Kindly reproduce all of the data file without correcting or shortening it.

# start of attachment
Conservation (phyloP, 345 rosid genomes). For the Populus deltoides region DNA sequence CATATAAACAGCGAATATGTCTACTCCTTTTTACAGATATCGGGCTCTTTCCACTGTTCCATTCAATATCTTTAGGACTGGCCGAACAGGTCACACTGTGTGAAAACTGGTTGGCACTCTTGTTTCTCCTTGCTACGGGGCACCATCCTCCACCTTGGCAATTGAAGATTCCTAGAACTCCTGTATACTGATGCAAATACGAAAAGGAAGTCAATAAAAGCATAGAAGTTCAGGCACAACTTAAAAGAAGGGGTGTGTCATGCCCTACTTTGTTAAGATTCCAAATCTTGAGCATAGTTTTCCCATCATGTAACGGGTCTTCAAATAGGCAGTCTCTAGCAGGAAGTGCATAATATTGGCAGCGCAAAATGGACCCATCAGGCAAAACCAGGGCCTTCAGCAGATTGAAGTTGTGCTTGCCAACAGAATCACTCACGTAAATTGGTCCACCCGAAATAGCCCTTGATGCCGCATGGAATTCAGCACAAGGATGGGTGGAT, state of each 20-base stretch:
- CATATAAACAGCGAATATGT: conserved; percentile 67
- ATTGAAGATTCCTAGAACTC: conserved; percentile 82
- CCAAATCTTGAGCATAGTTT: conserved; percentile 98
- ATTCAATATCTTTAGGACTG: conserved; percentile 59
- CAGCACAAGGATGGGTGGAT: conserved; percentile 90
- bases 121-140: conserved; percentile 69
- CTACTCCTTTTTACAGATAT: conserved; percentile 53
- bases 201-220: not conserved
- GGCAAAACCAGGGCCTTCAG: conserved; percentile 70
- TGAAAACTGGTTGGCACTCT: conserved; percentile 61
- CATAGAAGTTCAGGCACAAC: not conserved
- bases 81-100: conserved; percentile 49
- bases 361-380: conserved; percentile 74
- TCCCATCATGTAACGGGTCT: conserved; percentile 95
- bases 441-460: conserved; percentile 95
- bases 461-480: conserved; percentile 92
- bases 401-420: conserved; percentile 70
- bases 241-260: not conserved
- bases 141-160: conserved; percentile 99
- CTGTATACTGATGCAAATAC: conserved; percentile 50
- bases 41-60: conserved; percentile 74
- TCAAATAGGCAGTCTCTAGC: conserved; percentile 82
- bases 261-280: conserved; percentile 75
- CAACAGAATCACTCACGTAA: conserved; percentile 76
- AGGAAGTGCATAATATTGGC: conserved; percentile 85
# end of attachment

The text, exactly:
Conservation (phyloP, 345 rosid genomes). For the Populus deltoides region DNA sequence CATATAAACAGCGAATATGTCTACTCCTTTTTACAGATATCGGGCTCTTTCCACTGTTCCATTCAATATCTTTAGGACTGGCCGAACAGGTCACACTGTGTGAAAACTGGTTGGCACTCTTGTTTCTCCTTGCTACGGGGCACCATCCTCCACCTTGGCAATTGAAGATTCCTAGAACTCCTGTATACTGATGCAAATACGAAAAGGAAGTCAATAAAAGCATAGAAGTTCAGGCACAACTTAAAAGAAGGGGTGTGTCATGCCCTACTTTGTTAAGATTCCAAATCTTGAGCATAGTTTTCCCATCATGTAACGGGTCTTCAAATAGGCAGTCTCTAGCAGGAAGTGCATAATATTGGCAGCGCAAAATGGACCCATCAGGCAAAACCAGGGCCTTCAGCAGATTGAAGTTGTGCTTGCCAACAGAATCACTCACGTAAATTGGTCCACCCGAAATAGCCCTTGATGCCGCATGGAATTCAGCACAAGGATGGGTGGAT, state of each 20-base stretch:
- CATATAAACAGCGAATATGT: conserved; percentile 67
- ATTGAAGATTCCTAGAACTC: conserved; percentile 82
- CCAAATCTTGAGCATAGTTT: conserved; percentile 98
- ATTCAATATCTTTAGGACTG: conserved; percentile 59
- CAGCACAAGGATGGGTGGAT: conserved; percentile 90
- bases 121-140: conserved; percentile 69
- CTACTCCTTTTTACAGATAT: conserved; percentile 53
- bases 201-220: not conserved
- GGCAAAACCAGGGCCTTCAG: conserved; percentile 70
- TGAAAACTGGTTGGCACTCT: conserved; percentile 61
- CATAGAAGTTCAGGCACAAC: not conserved
- bases 81-100: conserved; percentile 49
- bases 361-380: conserved; percentile 74
- TCCCATCATGTAACGGGTCT: conserved; percentile 95
- bases 441-460: conserved; percentile 95
- bases 461-480: conserved; percentile 92
- bases 401-420: conserved; percentile 70
- bases 241-260: not conserved
- bases 141-160: conserved; percentile 99
- CTGTATACTGATGCAAATAC: conserved; percentile 50
- bases 41-60: conserved; percentile 74
- TCAAATAGGCAGTCTCTAGC: conserved; percentile 82
- bases 261-280: conserved; percentile 75
- CAACAGAATCACTCACGTAA: conserved; percentile 76
- AGGAAGTGCATAATATTGGC: conserved; percentile 85